How a Syrian seed community will be built in Eugene, Oregon, around one initial seedling
May 18, 2016 by Ann Corcoran
We’ve been telling you lately about how the federal government and its refugee contractors are out scouting new locations to expand the UN/US Refugee Admissions Program to your towns and cities. They are desperate for new sites as older sites are overloaded and pushback from concerned citizens is growing.
We recently told you about Rutland, VT and Reno, NV, (in April it was Ithaca, NY) so it was no surprise to see news about the Eugene, OR (Lane County) area getting Syrian refugees. However, as I read the story and went back to earlier stories, the plot thickened!
The story that I saw first thing this morning is this one about a Catholic Charities being asked by the US Conference of Catholic Bishops to take a few Syrians and Burmese refugees soon (usual fairly straightforward strategy).
SPRINGFIELD, Ore.- In a few months, Lane County will gain three new families with the help of Catholic Community Services of Lane County.
These families are refugees from Syria and Myanmar, also known as Burma.
After that, Lane County will continue to gain 7 to 10 new refugee families each year.
Catholic Community Services Executive Director Tom Mulhern says the US Conference of Catholic Bishops called Catholic Community Services, asking them to help facilitate a refugee program in Lane County.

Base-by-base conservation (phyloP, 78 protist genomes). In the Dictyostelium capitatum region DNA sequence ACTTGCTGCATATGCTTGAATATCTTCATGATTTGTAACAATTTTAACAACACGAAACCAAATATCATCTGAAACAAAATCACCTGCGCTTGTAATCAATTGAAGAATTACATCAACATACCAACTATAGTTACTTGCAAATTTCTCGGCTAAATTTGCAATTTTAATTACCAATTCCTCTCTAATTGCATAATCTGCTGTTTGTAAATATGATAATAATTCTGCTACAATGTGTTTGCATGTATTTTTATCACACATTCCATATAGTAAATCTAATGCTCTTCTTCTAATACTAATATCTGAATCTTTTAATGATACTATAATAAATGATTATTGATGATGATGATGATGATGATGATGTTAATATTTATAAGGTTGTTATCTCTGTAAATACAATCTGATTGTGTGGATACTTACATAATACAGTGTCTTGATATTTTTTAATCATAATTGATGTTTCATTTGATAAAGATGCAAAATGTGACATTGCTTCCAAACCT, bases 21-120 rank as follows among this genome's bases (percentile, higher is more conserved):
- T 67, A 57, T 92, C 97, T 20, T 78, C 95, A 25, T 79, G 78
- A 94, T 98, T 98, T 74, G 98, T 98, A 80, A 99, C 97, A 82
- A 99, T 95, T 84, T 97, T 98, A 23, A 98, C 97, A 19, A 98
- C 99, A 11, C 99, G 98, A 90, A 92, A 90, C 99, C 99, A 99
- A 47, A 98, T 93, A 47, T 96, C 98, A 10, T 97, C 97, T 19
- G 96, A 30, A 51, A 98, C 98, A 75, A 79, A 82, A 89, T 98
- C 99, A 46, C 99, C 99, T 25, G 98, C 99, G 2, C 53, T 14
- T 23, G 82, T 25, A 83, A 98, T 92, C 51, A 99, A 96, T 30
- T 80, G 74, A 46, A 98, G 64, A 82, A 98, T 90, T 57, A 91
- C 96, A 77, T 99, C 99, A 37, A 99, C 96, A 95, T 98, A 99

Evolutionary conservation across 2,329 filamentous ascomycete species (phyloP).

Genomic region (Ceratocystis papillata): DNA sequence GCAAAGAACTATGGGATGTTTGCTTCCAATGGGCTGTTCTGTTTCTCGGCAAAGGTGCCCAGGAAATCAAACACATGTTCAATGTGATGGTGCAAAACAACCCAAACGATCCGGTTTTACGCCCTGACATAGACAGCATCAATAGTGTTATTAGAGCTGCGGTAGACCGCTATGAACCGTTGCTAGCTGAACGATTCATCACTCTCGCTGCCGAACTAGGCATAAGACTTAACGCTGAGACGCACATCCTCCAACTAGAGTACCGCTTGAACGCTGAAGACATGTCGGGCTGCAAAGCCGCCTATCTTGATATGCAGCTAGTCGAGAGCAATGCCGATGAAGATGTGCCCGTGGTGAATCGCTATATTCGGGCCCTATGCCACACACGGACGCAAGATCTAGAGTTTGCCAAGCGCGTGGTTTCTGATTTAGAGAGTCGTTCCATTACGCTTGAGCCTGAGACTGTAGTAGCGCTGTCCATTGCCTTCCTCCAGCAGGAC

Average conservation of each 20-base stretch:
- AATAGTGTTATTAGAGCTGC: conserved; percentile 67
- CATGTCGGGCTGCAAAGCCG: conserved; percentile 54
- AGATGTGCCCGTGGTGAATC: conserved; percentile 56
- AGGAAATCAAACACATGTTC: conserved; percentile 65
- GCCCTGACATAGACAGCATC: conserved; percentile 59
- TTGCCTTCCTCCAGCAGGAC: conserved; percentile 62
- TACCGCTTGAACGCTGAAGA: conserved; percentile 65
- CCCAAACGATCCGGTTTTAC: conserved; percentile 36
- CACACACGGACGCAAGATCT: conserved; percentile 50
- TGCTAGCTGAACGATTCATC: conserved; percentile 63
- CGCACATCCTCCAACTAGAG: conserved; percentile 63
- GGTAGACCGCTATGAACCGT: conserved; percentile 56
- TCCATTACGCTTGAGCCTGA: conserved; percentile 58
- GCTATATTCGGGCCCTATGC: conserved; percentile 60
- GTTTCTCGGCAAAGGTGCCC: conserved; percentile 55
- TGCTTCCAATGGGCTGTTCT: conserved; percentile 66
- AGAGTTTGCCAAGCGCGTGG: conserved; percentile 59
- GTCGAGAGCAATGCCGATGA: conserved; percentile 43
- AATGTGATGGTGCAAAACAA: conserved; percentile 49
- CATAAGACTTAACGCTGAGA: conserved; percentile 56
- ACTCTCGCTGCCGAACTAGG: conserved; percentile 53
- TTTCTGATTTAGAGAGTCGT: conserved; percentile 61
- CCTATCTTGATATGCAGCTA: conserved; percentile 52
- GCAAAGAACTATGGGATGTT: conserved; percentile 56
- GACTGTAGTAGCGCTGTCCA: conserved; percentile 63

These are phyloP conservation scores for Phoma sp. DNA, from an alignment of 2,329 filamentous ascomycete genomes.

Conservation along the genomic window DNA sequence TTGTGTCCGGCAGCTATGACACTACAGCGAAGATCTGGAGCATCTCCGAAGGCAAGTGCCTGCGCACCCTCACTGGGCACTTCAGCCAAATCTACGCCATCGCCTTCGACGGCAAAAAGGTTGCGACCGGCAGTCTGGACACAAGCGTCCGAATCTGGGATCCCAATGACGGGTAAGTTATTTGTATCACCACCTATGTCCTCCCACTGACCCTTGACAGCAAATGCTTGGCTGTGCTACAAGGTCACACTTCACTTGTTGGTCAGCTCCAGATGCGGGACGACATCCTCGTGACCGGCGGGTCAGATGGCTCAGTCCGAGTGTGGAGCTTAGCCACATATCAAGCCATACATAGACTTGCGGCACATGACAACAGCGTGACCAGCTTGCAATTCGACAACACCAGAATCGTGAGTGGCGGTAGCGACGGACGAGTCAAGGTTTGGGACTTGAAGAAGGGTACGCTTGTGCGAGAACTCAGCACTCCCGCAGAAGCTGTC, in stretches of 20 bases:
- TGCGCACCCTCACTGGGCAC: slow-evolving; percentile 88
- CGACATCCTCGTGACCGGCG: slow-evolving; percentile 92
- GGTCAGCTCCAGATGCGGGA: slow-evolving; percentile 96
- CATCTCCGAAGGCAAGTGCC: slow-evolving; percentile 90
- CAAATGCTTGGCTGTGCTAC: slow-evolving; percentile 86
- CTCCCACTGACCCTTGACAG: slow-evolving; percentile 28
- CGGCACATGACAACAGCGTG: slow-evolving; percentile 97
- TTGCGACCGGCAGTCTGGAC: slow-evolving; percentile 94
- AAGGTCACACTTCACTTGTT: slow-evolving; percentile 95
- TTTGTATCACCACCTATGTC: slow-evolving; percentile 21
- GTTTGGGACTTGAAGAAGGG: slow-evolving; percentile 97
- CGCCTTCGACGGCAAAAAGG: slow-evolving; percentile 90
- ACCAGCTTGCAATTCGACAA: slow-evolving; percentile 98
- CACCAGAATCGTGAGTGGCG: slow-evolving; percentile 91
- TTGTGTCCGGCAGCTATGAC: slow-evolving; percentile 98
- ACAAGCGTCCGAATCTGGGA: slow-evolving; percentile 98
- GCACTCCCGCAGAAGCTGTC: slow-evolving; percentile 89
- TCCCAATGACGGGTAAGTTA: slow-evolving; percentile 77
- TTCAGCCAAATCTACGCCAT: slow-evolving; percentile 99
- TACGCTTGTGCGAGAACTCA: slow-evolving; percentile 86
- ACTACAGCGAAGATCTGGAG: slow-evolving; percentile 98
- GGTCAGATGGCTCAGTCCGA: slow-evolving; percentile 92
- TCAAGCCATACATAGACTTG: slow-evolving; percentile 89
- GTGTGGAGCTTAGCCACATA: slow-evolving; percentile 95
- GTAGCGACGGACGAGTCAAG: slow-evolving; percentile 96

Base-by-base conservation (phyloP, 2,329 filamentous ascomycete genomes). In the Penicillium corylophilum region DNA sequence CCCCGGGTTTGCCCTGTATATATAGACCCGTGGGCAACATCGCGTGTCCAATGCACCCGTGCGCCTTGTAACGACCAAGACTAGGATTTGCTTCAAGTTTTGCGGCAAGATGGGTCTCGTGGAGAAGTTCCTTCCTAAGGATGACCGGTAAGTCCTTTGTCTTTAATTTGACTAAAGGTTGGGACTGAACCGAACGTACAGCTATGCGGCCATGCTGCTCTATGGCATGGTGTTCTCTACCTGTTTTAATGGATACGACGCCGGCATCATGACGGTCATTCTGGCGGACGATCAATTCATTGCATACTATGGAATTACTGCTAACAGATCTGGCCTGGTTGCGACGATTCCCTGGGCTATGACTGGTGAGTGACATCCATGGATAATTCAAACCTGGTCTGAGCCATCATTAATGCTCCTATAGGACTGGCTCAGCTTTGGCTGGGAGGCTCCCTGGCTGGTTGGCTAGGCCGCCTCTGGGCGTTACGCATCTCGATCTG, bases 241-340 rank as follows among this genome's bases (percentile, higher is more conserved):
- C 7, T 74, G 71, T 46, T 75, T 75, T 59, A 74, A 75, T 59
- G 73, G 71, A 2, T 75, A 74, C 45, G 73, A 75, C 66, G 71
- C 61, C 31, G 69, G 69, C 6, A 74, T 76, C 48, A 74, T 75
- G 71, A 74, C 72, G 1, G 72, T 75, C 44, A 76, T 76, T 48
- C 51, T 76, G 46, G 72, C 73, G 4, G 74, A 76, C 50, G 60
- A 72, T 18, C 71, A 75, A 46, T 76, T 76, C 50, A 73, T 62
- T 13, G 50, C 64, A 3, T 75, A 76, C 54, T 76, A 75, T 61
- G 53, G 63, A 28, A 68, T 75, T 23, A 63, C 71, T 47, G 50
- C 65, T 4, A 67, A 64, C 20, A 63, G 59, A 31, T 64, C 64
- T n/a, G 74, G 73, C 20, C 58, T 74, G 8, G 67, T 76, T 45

Be sure if you live in this area to contact Catholic Community Services and your local elected officials and ask for a copy of the R & P Abstract for Eugene/Springfield. Don’t know what that is, please read our recent post on Reno! As a taxpayer, you are entitled to all the facts on the new resettlement site.
But, then get this! Are we seeing the United Nations new ALTERNATIVE PATHWAYS being put in motion to build the Syrian community in Lane County?
Here is what I found when I looked around some more:
The ‘seedling’ for this new community is a Syrian ‘refugee’ named Ali Turki Ali who was ‘discovered’ by a longtime US State Department employee named Mark Ward working in Turkey.
Although Ali was apparently perfectly safe in Turkey, he was interested in going to Europe, but Ward convinced him to go to America instead.
You really need to read the article.
But, then this is something I have never heard of and makes me wonder if this is part of the new strategy to get Syrians in to the US.
Ali was told that he would need a private sponsor and Ward’s 25-year-old son Peter would do the job. So some ‘twenty-something’ can vouch for a newly arrived Muslim refugee? When did that policy come into practice?
“You will need a sponsor wherever you go,” Ward said.
“I know one American,” Ali said. “You. And you’re not in the United States.”
“I know an American who could be your sponsor,” Ward said. “My son, Peter.”
A sponsor is someone who agrees to watch over a refugee for their first six months in the country. The sponsor helps a refugee find a place to live and learn about the community.